If any two points be taken in the circumference of a circle, the straight line which joins them shall fall within the circle.
Let ABC be a circle, and A, B any two points in the circumference; the straight line drawn from A to B shall fall within the circle.
Take any point in AB as E; find D the centre of the circle ABC; join AD, DB and DE, and let DE meet the circumference in F. Then, because DA is equal to DB, the angle DAB is equal (3. 1.) to the angle DBA; and because AE, a side of the triangle DAE, is produced to B, the angle DEB is greater (9. 1.) than the angle DAE; but DAE is equal to the angle DBE; therefore the angle DEB is greater than the angle DBE: Now to the greater an
gle the greater side is opposite (12. 1.); DB is therefore greater than DE : but BD is equal to DF; wherefore DF is greater than DE, and the point E is therefore within the circle. The same may be demonstrated of any other point between A and B, therefore AB is within the circle.
COR. Every point, moreover, in the production of AB, is farther from the centre than the circumference.
PROP. III. THEOR.
If a straight line drawn through the centre of a circle bisect a straight line in the circle, which does not pass through the centre, it will cut that line at right angles; and if it cut it at right ungles, it will bisect it.
Let ABC be a circle, and let CD, a straight line drawn through the centre, bisect any straight line AB, which does not pass through the centre, in the point F; It cuts it also at right angles.
Take E the centre of the circle, and join EA, EB. Then because AF is equal to FB, and FE common to the two triangles AFE, BFE, there are two sides in the one equal to two sides in the other: but the base EA is equal to the base EB; therefore the angle AFE is equal (5. 1.) to the angle BFE. And when a straight line standing upon another makes the adjacent angles equal to one another, each of them is a right (7. Def. 1.) angle: Therefore each of the angles AFE, BFE is a right angle; wherefore the straight line CD, drawn through the centre bisecting
AB, which does not pass through the centre, cuts AB at right angles.
Again, let CD cut AB at right angles; CD also bisects AB, that is, AF is equal to FB.
The same construction being made, because the radii EA, EB are equal to one another, the angle EAF is equal (3. 1.) to the angle EBF; and the right angle AFE is equal to the right angle BFE: Therefore, in the two triangles EAF, EBF, there are two angles in one equal to two angles in the other; now the side EF, which is opposite to one of the equal angles in each, is common to both; therefore the other sides are equal (26. 1.): AF therefore is equal to FB.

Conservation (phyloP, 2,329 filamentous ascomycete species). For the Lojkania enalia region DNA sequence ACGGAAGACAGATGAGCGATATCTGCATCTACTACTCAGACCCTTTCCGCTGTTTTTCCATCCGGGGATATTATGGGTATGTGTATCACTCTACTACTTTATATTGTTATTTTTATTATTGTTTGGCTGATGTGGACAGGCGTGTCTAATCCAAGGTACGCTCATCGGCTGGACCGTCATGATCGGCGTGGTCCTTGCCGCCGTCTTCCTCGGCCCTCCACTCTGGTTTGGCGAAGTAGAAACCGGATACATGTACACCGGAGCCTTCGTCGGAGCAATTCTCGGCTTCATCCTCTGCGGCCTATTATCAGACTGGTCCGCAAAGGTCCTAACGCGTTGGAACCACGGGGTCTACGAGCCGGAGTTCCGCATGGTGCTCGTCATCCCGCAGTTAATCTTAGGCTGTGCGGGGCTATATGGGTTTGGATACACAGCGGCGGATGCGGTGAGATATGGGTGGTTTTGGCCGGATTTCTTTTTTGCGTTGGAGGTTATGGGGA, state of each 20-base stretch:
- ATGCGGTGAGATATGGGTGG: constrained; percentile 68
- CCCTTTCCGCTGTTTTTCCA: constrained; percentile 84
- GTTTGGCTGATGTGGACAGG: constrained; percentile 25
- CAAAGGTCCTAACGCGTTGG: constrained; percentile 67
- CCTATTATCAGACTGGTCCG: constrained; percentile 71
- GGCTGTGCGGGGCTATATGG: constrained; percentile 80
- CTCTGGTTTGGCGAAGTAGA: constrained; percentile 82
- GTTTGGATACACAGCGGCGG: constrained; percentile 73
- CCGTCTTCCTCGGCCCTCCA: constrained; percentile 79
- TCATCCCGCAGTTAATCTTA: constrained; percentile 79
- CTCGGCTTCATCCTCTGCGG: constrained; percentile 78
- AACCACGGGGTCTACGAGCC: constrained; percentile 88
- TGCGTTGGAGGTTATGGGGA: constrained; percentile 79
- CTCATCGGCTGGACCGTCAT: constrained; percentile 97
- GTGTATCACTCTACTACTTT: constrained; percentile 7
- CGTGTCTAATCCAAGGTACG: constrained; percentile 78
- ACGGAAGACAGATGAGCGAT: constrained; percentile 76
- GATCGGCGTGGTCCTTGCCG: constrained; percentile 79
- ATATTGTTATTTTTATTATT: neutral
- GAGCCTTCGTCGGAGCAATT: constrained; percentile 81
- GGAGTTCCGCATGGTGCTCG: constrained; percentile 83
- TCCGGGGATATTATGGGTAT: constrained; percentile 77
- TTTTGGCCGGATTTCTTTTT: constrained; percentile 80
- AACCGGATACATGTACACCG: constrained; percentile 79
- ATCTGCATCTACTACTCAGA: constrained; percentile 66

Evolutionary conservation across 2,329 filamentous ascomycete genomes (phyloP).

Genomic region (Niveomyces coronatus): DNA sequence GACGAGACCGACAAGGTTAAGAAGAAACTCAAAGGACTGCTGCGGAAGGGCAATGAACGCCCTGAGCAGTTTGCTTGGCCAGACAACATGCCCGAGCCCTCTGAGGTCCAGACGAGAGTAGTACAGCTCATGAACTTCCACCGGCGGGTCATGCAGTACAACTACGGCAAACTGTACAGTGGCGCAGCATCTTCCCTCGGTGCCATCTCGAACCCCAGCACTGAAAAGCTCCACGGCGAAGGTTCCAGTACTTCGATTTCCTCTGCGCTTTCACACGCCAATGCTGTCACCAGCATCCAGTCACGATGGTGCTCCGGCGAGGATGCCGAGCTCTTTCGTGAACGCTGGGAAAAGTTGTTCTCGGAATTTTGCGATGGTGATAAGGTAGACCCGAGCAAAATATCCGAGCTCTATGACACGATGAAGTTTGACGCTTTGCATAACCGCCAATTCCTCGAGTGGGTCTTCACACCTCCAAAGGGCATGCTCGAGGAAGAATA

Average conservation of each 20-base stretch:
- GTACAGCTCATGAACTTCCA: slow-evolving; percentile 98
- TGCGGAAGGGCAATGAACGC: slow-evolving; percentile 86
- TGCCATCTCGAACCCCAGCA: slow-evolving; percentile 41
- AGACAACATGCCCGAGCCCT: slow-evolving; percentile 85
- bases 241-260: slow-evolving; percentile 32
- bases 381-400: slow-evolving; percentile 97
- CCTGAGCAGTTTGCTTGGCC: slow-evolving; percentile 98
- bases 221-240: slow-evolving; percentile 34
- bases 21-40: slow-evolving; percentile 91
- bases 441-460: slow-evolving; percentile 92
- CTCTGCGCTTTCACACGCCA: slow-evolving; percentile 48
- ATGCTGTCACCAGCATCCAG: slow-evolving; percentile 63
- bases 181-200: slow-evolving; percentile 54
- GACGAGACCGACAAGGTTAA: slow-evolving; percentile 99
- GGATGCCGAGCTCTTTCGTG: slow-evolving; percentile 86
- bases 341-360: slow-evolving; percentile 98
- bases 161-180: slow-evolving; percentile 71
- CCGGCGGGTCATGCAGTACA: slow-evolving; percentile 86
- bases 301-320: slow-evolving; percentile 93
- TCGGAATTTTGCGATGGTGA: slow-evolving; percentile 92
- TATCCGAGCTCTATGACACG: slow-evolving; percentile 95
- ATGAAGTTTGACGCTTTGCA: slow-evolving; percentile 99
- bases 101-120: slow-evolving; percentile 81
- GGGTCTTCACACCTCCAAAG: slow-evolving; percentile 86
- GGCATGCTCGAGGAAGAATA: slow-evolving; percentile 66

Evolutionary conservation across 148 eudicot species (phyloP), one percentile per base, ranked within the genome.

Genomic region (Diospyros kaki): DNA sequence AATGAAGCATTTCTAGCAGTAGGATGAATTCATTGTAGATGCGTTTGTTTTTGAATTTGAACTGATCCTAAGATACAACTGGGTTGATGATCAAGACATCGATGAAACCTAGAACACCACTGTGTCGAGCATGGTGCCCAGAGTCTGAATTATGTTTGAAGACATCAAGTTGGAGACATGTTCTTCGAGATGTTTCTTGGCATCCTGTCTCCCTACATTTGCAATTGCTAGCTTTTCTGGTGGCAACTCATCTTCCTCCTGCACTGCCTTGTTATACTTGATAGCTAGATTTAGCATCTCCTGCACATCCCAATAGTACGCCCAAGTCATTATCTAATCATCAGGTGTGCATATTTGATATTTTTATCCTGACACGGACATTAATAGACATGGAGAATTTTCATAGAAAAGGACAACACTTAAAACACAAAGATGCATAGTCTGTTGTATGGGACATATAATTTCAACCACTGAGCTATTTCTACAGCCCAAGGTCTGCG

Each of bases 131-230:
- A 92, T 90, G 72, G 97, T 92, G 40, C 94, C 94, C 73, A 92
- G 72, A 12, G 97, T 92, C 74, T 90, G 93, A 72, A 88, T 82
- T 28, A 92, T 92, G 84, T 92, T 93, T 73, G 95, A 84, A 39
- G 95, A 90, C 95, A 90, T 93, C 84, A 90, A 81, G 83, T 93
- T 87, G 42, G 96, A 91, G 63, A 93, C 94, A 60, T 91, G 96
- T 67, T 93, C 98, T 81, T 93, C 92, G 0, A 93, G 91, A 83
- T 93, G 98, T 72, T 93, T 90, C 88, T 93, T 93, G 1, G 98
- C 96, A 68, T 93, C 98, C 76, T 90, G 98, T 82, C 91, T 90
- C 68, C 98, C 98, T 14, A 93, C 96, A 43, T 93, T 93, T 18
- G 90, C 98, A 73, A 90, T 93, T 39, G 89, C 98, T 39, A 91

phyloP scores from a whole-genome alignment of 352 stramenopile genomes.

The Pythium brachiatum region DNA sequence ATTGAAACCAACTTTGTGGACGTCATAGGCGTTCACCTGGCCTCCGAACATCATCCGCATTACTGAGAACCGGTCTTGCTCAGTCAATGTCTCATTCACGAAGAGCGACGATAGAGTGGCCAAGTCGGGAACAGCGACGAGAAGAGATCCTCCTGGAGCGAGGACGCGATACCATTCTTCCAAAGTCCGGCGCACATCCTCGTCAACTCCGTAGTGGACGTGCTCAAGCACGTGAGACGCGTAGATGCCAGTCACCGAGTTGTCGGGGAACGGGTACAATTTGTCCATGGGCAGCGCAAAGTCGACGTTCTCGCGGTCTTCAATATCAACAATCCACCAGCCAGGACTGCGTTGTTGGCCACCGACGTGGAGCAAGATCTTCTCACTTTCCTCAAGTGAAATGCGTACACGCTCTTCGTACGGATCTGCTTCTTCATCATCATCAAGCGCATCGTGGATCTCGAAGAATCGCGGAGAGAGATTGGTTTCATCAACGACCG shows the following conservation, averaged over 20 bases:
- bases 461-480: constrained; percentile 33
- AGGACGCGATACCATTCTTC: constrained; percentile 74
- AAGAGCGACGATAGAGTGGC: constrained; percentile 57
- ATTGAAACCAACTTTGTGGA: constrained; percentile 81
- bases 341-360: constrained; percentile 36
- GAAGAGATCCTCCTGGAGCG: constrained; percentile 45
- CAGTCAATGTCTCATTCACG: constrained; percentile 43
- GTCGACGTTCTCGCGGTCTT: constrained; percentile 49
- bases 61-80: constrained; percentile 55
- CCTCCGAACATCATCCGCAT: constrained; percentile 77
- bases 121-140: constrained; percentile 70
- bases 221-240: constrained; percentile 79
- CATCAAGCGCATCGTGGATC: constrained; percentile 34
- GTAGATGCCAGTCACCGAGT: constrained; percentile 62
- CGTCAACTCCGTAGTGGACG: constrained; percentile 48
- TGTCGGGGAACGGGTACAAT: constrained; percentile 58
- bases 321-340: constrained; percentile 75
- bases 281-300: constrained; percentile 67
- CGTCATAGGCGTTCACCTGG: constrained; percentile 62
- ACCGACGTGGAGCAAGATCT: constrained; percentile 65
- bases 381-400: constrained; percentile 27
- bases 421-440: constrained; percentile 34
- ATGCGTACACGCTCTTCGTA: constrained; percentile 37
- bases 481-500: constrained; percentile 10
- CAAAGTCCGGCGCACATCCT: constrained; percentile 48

COR. 1. Hence, the perpendicular through the middle of a chord, passes through the centre; for this perpendicular is the same as the one let fall from the centre on the same chord, since both of them passes through the middle of the chord.
COR. 2. It likewise follows, that the perpendicular drawn through the middle of a chord, and terminated both ways by the circumference of the circle, is a diameter, and the middle point of that diameter is therefore the centre of the circle.
PROP. IV. THEOR.
If in a circle two straight lines cut one another, which do not both pass through the centre, they do not bisect each other.
Let ABCD be a circle, and AC, BD two straight lines in it, which cut one another in the point E, and do not both pass through the centre: AC, BD do not bisect one another.
For if it is possible, let AE be equal to EC, and BE to ED; If one of the lines pass through the centre, it is plain that it cannot be bisected by the other, which does not pass through the centre. But if neither of them pass through the centre, take F the centre of the circle, and join EF and because FE, a straight line through the centre, bisects another AC, which does not pass through the centre, it must cut it at right (3. 3.) angles; wherefore FEA is a right angle. Again, because the straight line FE bisects the straight line BD, which does not pass through the centre, it must cut it at right (3. 3.) angles; wherefore FEB is a right angle: and FEA was shown to be a right angle: therefore FEA is equal to the angle FEB, the less to the greater, which is impossible; therefore AC, BD do not bisect one another.
PROP. V. THEOR.
If two circles cut one another, they cannot have the same centre.
Let the two circles ABC, CDG cut one another in the point B, C ; they have not the same centre.